I visited this complex on Saturday afternoon and almost became trapped within an area by a number shutters that started to close without warning. Fortunately I managed to get through one just before it had fully shut. You may not realise it but there is a barrier in front of this water feature blocking access to Abbey Street.
Oisin Kelly's large copper-bronze sculpture depicts the figure of a charioteer which represents reason controlling the emotions. It was unveiled in 1982, the year following the sculptor's death, on the Irish Life Centre plaza, on Dublin's Lower Abbey Street. This is Kelly’s largest work and it was hidden behind hoarding in the courtyard of the Irish Life building on Abbey Street for an extended period.
The restoration work was completed in 2017 and it appears to have been moved closer to Abbey Street which is a good thing. I think that it looks much better than it did and I do hope that the water continues to flow because the majority of water features in Ireland are dry.
I have always referred to this complex of offices and shops as The Irish Life Centre but a few days ago a friend who lives on Talbot Street referred to it as the Talbot Mall.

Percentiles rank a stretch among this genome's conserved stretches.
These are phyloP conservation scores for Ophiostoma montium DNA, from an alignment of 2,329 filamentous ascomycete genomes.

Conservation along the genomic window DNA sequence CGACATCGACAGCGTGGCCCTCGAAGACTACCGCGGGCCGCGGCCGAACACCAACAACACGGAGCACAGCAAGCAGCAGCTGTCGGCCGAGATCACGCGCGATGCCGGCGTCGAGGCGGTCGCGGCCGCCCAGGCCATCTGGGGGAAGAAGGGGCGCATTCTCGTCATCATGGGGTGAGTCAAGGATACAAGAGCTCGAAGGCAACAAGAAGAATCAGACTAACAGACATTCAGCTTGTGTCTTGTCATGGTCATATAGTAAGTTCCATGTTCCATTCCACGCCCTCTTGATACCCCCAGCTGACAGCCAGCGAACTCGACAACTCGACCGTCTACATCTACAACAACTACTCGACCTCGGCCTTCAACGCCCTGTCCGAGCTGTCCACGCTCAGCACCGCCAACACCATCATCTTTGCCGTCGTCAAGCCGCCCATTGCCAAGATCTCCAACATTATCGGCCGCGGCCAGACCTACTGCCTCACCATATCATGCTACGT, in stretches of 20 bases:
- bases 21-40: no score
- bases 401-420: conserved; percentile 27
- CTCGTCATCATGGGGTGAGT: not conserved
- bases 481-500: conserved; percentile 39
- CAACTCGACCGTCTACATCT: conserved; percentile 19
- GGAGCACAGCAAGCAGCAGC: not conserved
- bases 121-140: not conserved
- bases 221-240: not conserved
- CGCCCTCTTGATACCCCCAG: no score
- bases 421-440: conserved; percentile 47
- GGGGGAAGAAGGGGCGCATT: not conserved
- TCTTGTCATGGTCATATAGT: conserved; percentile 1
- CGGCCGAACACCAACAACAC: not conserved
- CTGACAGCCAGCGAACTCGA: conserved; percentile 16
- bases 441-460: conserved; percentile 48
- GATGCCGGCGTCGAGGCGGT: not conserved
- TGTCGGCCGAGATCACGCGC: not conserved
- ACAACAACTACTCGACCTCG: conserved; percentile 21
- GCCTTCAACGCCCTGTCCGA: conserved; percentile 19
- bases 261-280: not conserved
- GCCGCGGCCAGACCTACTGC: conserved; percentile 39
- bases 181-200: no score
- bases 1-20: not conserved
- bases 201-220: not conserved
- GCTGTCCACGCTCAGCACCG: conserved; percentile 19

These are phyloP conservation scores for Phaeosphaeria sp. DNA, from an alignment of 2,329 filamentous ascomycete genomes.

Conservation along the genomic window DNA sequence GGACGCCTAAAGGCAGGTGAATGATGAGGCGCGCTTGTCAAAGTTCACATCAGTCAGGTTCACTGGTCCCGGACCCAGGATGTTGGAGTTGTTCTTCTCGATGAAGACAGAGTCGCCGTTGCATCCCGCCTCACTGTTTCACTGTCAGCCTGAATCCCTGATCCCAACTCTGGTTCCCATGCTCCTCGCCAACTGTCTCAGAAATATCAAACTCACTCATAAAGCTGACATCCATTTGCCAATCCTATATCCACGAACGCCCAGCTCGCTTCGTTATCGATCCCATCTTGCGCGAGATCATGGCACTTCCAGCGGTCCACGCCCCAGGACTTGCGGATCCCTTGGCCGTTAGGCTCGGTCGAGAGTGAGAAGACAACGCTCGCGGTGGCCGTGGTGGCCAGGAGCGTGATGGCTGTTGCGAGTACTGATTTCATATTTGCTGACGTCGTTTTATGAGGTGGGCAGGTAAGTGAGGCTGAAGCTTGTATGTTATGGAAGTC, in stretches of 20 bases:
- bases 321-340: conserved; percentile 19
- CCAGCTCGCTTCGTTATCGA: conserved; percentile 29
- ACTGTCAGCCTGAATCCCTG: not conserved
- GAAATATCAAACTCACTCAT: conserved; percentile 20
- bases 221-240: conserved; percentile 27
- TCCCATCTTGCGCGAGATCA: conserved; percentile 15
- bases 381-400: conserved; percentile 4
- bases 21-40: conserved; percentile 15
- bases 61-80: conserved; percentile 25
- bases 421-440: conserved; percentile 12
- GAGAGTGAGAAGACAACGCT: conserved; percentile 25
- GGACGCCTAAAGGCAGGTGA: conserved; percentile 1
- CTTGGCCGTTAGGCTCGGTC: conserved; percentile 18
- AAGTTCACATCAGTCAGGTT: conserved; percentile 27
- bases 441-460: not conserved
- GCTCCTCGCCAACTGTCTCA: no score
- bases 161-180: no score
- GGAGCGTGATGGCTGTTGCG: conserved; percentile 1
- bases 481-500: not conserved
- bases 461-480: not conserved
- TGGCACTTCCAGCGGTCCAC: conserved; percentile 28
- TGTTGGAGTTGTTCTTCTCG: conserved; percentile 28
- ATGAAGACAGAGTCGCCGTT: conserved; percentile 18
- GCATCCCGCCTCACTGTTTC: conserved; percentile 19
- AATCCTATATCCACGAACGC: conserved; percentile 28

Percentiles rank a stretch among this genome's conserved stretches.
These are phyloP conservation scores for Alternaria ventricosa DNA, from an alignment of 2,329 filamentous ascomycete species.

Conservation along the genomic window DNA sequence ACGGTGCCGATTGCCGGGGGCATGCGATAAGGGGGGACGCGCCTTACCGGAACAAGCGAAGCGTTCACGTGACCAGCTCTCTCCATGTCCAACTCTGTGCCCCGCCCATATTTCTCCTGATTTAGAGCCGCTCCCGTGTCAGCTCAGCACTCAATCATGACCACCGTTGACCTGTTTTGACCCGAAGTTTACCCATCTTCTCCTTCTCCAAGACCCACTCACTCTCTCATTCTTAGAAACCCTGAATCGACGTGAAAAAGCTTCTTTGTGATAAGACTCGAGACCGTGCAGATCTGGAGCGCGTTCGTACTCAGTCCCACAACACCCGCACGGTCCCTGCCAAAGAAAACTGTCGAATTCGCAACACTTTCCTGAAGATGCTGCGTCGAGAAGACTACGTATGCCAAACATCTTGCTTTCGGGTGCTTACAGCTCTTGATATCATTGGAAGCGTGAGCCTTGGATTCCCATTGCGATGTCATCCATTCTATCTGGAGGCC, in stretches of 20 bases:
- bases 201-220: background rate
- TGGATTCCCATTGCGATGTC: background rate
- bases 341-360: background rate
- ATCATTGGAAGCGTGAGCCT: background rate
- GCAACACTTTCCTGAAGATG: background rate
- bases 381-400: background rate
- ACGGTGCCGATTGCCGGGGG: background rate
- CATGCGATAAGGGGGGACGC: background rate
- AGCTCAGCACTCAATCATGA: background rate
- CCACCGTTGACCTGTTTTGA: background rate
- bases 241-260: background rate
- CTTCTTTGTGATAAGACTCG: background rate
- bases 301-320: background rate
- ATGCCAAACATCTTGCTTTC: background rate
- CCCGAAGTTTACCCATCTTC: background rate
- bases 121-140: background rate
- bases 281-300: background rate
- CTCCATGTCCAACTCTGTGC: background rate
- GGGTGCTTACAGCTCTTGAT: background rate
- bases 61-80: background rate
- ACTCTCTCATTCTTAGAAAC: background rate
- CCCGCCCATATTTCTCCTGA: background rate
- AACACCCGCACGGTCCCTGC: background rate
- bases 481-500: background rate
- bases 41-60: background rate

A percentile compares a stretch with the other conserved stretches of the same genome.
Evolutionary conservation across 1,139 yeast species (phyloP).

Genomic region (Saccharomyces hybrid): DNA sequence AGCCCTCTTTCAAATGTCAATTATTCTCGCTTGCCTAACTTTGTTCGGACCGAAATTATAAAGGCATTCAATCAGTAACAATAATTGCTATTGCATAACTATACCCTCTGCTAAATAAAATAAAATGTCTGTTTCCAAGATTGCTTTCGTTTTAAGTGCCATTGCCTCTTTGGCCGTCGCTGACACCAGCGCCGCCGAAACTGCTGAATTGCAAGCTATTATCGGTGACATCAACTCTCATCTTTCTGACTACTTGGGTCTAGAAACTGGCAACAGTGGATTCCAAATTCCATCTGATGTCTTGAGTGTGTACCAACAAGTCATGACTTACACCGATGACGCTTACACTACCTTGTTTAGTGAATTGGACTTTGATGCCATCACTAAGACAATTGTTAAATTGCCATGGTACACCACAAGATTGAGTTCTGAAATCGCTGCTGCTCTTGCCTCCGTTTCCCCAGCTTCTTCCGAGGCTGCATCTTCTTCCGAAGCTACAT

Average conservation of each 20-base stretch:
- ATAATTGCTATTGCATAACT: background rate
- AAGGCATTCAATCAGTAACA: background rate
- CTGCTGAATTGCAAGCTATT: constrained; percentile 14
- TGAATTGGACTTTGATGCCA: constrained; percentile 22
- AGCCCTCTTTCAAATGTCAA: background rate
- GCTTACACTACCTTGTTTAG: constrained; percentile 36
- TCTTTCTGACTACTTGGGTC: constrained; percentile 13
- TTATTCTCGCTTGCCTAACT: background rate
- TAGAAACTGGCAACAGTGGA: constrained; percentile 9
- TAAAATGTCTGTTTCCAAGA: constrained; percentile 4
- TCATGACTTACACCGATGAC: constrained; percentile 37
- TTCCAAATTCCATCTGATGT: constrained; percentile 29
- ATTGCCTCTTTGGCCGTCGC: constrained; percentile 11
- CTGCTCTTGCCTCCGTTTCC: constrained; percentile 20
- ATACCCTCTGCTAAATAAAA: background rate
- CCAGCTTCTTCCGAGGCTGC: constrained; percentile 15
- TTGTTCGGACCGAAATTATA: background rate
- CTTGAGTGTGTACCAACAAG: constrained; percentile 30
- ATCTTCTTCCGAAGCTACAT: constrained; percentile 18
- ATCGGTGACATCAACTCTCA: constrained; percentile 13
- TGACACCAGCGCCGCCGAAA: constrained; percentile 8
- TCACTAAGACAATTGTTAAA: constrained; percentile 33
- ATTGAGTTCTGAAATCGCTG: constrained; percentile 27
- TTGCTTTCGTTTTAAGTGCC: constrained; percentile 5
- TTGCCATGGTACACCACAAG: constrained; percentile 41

Not long after the original Irish life complex was completed I decided to purchase an apartment within it but as a result of advice received from a number of sources I decided to cancel the process and I am really glad that I did because the shopping area could now be best described as a "ghost mall" and has been so for many years.
Talbot Mall, formerly known as Irish Life Shopping Mall prior its 2013 rebranding, is described as a small shopping centre located between Talbot Street and Abbey Street. It is part of a complex which are the Irish Life buildings on Abbey Street, and other office facilities. The car park is accessible from Abbey street and exits on to Gardner Street.
Within the overall complex there was a large colourful mosaic known as Sweeney Ashtray. The glass mosaic was comprised of 12 panels depicting the story of Sweeney’s wanderings through forests and hills, from prose and poems dating back to the 1600s and updated by Seamus Heaney in the early 1980s. Derry artist Desmond Kinney, who completed the work in 1987 also has about thirty other works around the city but many have reached the end of life and some are due to be removed or relocated.